Payments provider Payoneer (PAYO.O) went public on the Nasdaq stock exchange on Monday after it closed a merger with a blank-check firm backed by fintech entrepreneur Betsy Cohen.
Payoneer shares, trading under the “PAYO” ticker symbol, pared its early gains by midday trading session. The listing came four months after the New York-headquartered company announced its plan to merge with special-purpose acquisition company FTAC Olympus Acquisition Corp in a deal valued at about $3.3 billion, Reuters reports.
It is expected to have up to $563 million in cash, including $300 million in the form of private investment in public equity, or PIPE, from investors that include Wellington Management, Dragoneer Investment Group and Fidelity Management & Research Company.
Payoneer, founded in 2005, has a significant number of employees, including its management team, in Israel. It provides e-commerce services to individual online sellers as well as platforms, including Airbnb and Amazon.com Inc. It has published a bullish forecast on revenue for 2021 due to accelerated digital commerce during the pandemic.
The company expects $432 million in revenue in 2021, compared with $94.7 million in 2020. It eyes process transaction volume of $64 billion, a jump from $44.4 billion in 2020, and has plans to invest in more features and pursue acquisitions.
“Now with the public currency, we are able to make bolder investments, make more acquisitions and move faster to do bigger things for more customers and more places around the world,” Scott Galit, Payoneer chief executive, said in an interview.
FTAC Olympus, one of a series of SPACs launched by Cohen, founder of The Bancorp, raised $750 million in its IPO last year. Cohen, a veteran dealmaker in the SPAC space, is also taking Israeli online stock brokerage eToro to the public in a deal that values the company at $10.4 billion.
Interswitch Unveils Whitepaper on Blockchain Technology Plans To Drive Growth of African Businesses
Africa’s leading integrated digital payment and e-commerce company, Interswitch Group, has unveiled its whitepaper on blockchain technology titled “Blockchain Technology: The Future of Africa’s Digital Economy” to help drive the growth of African businesses.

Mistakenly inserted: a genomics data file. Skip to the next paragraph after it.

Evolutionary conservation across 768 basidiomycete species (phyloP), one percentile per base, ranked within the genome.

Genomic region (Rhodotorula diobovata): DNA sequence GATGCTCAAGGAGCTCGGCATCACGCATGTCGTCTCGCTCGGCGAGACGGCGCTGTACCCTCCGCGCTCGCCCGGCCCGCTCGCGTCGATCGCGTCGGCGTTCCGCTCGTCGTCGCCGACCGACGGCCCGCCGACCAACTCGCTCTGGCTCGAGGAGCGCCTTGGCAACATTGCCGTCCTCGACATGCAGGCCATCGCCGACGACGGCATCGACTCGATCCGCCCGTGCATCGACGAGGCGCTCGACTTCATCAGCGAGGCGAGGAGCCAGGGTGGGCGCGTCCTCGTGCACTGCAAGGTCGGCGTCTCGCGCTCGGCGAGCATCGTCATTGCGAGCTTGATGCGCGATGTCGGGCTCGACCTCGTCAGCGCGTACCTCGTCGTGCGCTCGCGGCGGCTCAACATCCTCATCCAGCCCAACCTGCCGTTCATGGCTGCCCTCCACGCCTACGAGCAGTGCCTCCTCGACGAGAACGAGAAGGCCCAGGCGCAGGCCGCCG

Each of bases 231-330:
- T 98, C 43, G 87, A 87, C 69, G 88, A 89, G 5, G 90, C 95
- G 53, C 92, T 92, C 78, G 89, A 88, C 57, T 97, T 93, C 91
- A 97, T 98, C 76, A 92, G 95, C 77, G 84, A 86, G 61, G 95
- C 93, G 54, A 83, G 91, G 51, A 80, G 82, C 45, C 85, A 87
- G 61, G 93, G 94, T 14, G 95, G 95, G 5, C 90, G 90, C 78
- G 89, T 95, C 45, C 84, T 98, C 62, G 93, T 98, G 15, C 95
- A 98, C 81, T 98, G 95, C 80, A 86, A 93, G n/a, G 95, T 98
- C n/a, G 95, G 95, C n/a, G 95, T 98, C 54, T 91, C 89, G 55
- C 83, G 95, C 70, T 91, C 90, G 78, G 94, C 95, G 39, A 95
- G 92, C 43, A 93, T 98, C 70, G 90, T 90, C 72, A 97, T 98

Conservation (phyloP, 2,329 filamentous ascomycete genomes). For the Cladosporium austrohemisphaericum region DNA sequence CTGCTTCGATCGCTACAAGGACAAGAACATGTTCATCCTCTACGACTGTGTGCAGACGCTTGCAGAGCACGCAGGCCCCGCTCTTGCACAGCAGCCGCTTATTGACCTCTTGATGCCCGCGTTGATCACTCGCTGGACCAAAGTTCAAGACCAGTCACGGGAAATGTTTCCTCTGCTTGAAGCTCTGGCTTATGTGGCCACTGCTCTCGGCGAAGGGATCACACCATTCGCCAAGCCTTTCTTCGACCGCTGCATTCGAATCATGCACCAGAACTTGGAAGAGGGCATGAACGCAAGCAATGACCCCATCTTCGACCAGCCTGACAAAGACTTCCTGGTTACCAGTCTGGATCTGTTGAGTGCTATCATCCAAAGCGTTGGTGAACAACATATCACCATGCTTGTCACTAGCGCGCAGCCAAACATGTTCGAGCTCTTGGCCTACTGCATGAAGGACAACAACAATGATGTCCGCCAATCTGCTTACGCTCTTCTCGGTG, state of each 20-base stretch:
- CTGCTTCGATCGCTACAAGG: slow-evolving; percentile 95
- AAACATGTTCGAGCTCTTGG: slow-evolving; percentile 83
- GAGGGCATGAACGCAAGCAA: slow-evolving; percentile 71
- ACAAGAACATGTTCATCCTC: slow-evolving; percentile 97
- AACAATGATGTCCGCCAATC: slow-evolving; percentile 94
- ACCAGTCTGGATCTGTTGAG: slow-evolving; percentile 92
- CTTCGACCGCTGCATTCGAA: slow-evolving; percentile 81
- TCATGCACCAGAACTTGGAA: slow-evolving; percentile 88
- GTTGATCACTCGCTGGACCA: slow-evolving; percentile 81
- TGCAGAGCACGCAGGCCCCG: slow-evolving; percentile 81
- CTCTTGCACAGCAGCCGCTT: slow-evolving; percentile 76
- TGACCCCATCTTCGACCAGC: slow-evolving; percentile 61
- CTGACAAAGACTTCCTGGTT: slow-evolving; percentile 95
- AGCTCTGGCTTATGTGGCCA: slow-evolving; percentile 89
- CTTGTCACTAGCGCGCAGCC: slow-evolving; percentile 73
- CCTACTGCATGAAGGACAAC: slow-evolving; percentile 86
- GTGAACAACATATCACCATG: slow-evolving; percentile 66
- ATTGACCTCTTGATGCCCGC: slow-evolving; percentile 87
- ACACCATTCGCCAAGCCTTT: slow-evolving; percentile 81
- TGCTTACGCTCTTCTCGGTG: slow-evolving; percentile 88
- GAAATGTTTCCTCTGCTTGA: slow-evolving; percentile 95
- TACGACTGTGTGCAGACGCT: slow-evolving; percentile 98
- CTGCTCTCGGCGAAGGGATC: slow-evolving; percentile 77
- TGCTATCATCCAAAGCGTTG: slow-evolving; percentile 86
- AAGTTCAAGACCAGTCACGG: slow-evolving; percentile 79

The white paper document contains details on how businesses can leverage blockchain technology to transform their businesses and the prospects it portends for the future of Africa’s digital economy.
Blockchain technology is a digital ledger that stores transactions. Essentially, it is a digital system for recording transactions in multiple places at the same time thereby making it impossible to falsify the data stored on it.
Akeem Lawal, Managing Director, Transaction Switching and Payment Processing at Interswitch commented, “The whitepaper document was inspired by the need to demystify the ambiguity around blockchain technology for African businesses thereby driving digitization and socio-economic growth across African markets. We are passionate about empowering Africans and advancing the African payment landscape, and we are consistently identifying opportunities and exploring innovative ways to enable businesses to transform and scale.”
He revealed that the whitepaper document encapsulates the benefits of blockchain technology and how it will help strengthen businesses because of its efficiency, better security in keeping records, and safety.
He further said: “While the blockchain technology is a relatively new phenomenon in Nigeria and Africa, we are particularly excited about our partnership with Interstellar with whom we are developing a native blockchain infrastructure that is tailored to suit the African market. This initiative will deepen digital payment, lower the cost of local and cross border payment as well as champion the cause for localization of emerging technology”.
He urged everyone to read the whitepaper document because it addresses existing challenges in the Fintech sector and simplifies the use of blockchain technology in unraveling these challenges. Download the whitepaper here.
Blockchain technology is evolving globally and businesses are integrating blockchain technology into their business infrastructure.
Carbon, Network International Partner to Deepen Digital Payment Offerings
One of Nigeria’s leading Digital Banks, Carbon has partnered with Network International, a leading enabler of digital commerce across Africa and the Middle East, to deepen digital payment offerings in Nigeria and Africa at large.
According to the agreement signed by the two companies, Network International will start issuing physical visa debit cards on behalf of Carbon to enable the NEO Bank to increase its product offerings and address customers’ needs. The partnership is expected to support Carbon’s financial inclusion among the unbanked and underbanked in Nigeria.
Commenting on the partnership, Chijioke Dozie, CEO/Co-Founder, Carbon, said “Offering excellent service delivery to our customers is always top priority and that includes our Carbon Visa cardholders. With Network International, we have a partner with years of experience providing card solutions for forward-looking organizations. And we’re truly excited for how this translates into a better payment experience for Carbon customers everywhere.”